| Diane -- |
It's been 41 days since President Obama nominated Judge Merrick Garland for the Supreme Court, fulfilling his constitutional duty. Over the past several weeks, Judge Garland has personally met with dozens of senators, and -- just as they have since the day the vacancy opened -- Republican senators are refusing to do their jobs and give the President's nominee a fair hearing and an up-or-down vote.
Senators have a key constitutional role to play in the nomination process, scrutinizing every nominee and preserving the integrity of the court. But their role also comes with the perfect forum to address whatever concerns they might have about Judge Garland's qualifications: public hearings. So if these senators have legitimate questions about his fitness for the Supreme Court, why not hold hearings and voice them?
Some of them have taken to arguing that "the people should decide" -- but that's exactly what they did when they elected President Obama. So why won't these senators hold a vote?
Say that Senate leaders should stop hiding behind excuses and give Judge Garland a fair hearing and an up-or-down vote.
They're skipping out on their jobs for a reason. I think Mitch McConnell, Chuck Grassley, and their allies are afraid.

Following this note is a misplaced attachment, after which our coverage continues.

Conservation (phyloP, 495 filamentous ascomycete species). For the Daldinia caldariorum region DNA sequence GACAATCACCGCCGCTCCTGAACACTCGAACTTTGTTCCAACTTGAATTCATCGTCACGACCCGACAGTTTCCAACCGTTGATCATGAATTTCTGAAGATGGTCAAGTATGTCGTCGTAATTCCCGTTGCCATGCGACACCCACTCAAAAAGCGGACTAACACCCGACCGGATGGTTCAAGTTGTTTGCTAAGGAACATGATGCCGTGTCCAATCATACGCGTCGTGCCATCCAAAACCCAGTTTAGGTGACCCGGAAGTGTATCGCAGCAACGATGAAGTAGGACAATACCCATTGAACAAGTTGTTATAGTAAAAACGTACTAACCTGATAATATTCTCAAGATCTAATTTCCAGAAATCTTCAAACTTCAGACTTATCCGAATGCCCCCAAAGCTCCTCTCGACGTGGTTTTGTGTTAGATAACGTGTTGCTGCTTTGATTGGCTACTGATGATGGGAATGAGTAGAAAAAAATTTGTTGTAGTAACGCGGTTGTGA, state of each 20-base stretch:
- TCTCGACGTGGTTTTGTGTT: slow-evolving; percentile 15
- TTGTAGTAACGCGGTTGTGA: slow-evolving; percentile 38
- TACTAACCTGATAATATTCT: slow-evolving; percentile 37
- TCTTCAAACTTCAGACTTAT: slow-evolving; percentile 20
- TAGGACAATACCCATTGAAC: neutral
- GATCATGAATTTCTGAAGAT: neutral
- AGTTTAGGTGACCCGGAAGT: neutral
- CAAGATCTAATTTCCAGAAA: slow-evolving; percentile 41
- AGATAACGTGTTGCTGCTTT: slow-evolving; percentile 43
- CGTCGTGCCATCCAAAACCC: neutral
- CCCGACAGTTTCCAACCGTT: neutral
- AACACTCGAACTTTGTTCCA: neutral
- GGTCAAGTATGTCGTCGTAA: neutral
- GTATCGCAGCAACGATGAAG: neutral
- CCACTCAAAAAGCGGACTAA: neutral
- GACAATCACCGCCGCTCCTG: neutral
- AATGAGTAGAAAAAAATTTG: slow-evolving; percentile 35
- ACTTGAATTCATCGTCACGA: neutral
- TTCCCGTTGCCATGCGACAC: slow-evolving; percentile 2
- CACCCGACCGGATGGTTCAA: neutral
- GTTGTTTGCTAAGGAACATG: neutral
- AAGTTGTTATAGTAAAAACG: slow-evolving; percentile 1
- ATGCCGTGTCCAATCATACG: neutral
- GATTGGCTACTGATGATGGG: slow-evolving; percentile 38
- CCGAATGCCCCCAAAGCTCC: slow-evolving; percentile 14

I think they're afraid the American people can see through their partisan political games. They're afraid that the American people will find out that Judge Garland is an experienced and reasonable judge who will fairly interpret the law. And they're afraid because they know that we don't want our leaders to resort to this take-my-ball-and-go-home brand of politics.
If they have a legitimate concern about this nomination, they should hold a hearing and ask some questions on the people's behalf. That's their job. And if they don't have any legitimate concerns, they should hold a vote -- that's their job too.
Raise your voice -- stand up for a fair hearing for Judge Garland:
Director of Policy and Campaigns
Organizing for Action
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